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Tuesday, September 05, 2017

Investor concerns may be overblown: Cowen and Company

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Cowen and Company Managing Director Jason Seidl Cowen and Company Managing Director Jason Seidl

Cowen and Company is “not as concerned as many investors are about slowing volume growth,” says Managing Director and Railway Age Wall Street Contributing Editor Jason Seidl. Though North American Class I carloads have been down for each of the past two years, volumes “have snapped back through August,” up 5% year-to-date.

Cowen has heard from many investors who are concerned about the recent growth slowdown that appears will last through year-end. “Their view is that we could be headed back down a multi-year path of limited volume growth, or worse, declines,” says Seidl. However, after analyzing the data, Cowen found that about two-thirds of rail revenue growth over the past ten years has been due to yield, and and one-third is due to volume. “And with half of the six public Class I equities significantly outperforming the market this year, we appreciate the concerns, but for longer term investors we think it’s best to stay focused on pricing trends, as they have been the key driver over extended periods of time.”

Cowen expects pricing to remain above rail inflation and trend higher after last year’s bottoming. “Recent conversations with private industry executives suggest intermodal pricing has increased, in some cases materially over the past two weeks,” notes Seidl. Cowen’s Second-Quarter 2017 Rail Shipper Survey indicates shippers are expecting accelerating rate increases over the next 6-12 months. Tightening truckload capacity from the fast-approaching ELD (Electronic Logging Device) regulation “is likely to drive rail rates higher as well.”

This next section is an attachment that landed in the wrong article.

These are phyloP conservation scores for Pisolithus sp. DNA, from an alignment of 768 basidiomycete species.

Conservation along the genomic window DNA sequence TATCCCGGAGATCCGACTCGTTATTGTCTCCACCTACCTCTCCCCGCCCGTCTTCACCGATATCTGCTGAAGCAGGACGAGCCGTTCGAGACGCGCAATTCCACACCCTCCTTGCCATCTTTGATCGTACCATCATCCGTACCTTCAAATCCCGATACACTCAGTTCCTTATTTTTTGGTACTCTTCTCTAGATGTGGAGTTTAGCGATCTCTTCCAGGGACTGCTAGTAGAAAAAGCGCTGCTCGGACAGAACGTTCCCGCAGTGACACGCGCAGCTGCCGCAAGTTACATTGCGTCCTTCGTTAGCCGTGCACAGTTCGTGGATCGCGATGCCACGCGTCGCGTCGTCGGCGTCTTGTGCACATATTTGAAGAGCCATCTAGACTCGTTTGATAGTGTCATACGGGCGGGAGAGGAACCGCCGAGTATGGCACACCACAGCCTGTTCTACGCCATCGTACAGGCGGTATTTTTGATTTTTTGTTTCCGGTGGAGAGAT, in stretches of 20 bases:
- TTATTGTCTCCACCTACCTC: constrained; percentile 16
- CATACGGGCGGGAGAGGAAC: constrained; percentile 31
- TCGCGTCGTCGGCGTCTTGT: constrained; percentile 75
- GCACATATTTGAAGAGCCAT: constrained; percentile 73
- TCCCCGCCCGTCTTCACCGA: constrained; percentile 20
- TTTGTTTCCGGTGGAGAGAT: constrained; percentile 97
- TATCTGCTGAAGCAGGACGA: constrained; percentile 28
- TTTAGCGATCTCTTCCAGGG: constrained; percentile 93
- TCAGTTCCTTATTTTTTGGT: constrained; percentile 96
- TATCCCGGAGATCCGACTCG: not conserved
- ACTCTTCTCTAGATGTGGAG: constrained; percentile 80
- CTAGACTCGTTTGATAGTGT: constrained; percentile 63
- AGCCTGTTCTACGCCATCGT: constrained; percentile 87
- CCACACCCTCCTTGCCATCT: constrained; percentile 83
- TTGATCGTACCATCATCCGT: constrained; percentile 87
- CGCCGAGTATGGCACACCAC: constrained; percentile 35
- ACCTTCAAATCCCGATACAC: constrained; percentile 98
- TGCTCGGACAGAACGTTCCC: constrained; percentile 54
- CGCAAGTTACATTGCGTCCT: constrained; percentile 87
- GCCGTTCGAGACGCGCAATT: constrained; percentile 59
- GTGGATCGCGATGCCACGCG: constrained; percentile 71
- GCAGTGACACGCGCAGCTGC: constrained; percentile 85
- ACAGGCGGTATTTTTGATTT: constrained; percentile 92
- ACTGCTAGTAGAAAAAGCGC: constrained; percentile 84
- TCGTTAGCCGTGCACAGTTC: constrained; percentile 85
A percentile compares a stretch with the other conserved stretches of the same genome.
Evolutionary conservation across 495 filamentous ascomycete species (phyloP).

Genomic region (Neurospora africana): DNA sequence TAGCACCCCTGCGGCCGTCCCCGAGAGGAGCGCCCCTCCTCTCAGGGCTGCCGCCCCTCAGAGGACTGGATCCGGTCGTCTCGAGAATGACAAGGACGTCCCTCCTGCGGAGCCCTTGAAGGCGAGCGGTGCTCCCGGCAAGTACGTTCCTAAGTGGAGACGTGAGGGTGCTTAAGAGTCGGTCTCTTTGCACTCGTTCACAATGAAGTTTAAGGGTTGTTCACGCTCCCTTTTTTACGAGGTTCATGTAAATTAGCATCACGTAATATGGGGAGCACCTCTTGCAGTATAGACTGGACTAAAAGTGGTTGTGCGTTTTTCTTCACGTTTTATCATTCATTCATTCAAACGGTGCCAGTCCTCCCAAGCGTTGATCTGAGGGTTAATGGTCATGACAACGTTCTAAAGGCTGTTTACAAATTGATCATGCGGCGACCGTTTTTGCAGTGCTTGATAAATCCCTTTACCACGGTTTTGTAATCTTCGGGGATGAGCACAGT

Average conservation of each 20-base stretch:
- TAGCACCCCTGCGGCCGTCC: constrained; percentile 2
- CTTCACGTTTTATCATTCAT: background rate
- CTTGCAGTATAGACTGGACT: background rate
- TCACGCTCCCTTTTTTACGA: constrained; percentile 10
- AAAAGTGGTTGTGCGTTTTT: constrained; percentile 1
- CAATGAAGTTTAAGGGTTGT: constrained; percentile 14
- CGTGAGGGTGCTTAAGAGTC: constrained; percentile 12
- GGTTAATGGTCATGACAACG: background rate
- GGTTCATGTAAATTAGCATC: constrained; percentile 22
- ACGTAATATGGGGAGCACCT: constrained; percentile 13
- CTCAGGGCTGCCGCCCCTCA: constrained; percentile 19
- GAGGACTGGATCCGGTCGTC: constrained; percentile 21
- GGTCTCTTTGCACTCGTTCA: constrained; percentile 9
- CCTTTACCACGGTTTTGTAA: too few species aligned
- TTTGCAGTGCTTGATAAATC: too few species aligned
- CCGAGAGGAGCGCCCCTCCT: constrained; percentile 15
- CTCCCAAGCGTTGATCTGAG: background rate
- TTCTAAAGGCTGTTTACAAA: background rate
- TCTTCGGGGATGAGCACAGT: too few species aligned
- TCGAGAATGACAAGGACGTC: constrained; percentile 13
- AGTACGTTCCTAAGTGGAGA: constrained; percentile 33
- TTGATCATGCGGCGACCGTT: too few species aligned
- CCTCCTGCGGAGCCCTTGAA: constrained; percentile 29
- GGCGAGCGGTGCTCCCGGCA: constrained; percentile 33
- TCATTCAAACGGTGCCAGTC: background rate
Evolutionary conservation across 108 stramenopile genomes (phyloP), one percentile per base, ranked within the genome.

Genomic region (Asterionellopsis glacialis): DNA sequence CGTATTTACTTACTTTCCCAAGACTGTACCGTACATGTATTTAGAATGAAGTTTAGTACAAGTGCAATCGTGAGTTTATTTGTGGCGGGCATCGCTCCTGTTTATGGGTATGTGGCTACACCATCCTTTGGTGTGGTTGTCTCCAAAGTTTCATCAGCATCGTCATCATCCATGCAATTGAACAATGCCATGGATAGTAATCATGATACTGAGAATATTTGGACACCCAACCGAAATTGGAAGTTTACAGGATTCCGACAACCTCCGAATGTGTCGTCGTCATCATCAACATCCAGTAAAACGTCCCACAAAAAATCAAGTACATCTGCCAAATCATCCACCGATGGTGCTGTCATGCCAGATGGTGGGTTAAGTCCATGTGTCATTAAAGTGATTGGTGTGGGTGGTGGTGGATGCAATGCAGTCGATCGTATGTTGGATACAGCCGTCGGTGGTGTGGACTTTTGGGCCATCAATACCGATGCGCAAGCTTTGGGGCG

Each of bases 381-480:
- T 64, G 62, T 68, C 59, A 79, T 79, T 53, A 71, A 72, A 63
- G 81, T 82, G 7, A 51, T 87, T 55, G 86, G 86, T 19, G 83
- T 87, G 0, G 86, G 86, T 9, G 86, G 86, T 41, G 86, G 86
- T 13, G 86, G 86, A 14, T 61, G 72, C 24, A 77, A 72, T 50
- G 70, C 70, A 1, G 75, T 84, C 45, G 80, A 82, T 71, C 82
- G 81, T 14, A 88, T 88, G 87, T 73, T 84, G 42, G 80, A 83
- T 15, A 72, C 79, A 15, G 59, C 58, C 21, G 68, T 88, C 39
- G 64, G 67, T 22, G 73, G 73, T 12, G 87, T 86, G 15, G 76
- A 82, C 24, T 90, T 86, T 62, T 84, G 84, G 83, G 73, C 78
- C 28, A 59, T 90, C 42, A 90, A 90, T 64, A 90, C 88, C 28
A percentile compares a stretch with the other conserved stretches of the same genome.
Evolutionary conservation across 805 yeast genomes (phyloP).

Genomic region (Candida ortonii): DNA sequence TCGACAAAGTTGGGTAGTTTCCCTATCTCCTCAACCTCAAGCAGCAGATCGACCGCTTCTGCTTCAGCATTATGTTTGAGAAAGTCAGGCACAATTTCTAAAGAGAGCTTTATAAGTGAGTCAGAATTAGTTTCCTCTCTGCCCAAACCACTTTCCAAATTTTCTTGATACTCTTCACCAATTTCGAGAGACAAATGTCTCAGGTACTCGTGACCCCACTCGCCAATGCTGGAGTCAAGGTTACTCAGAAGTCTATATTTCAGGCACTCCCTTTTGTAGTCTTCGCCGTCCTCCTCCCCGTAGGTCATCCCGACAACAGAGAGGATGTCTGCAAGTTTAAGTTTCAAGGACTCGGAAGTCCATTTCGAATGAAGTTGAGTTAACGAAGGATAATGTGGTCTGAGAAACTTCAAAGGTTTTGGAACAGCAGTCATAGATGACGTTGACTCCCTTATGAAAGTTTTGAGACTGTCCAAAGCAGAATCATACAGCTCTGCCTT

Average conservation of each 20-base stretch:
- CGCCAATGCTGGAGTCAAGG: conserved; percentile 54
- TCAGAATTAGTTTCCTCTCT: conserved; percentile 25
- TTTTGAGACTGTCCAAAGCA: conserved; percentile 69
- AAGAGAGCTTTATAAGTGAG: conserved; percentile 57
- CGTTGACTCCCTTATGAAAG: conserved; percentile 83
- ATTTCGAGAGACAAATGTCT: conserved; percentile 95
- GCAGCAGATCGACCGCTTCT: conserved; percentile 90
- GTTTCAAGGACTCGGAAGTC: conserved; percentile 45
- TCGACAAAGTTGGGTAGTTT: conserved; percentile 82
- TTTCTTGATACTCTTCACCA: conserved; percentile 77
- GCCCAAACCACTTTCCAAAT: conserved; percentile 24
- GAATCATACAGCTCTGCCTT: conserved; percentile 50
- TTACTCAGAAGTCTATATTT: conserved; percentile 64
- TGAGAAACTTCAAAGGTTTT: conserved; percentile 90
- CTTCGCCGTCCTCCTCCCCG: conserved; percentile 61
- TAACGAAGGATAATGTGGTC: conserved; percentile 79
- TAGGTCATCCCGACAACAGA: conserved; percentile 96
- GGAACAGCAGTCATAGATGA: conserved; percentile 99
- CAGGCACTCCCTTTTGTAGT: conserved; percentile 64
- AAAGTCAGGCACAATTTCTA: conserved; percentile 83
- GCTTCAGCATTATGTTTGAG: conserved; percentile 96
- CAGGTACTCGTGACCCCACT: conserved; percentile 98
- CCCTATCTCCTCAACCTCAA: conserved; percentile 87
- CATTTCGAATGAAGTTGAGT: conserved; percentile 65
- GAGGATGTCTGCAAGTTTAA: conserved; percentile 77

CSX’s customer service disruptions could be affecting that railroad’s ability to take advantage of pricing, and this is a concern, Seidl points out. Overall pricing remained fairly solid in second-quarter 2017, “but continued to show sequential moderation,” he says. “All-in same-store pricing was 3.7%, compared to 3.9% in first-quarter 2017. Merchandise and intermodal pricing was 2.2%, compared to 2.5% in first-quarter 2017. This occurred at a time when overall rail industry pricing is stabilizing and showing positive signs.”

In its second-quarter earnings call, trucker J.B. Hunt alluded to the railroads raising prices. Cowen’s second-quarter 2017 Rail Shipper Survey showed an increase in rail shipper pricing expectations compared to the first-quarter survey.

In a CSX-specific survey Cowen released on Aug. 1, more than 80% of respondents said they had experienced service issues since the railroad began to implement CEO Hunter Harrison’s Precision Scheduled Railroading operating model. Nearly 40% of those responding to the survey had switched some business to Norfolk Southern; 67% had transferred freight to a trucker. “Our recent channel checks suggest that this dynamic may have continued throughout August,” Seidl notes. “We expect NS to show additional market share gains with solid pricing in third-quarter 2017. We think NS’s second-half EPS could increase by 5% if they take 5% of CSX’s traffic over that time frame.”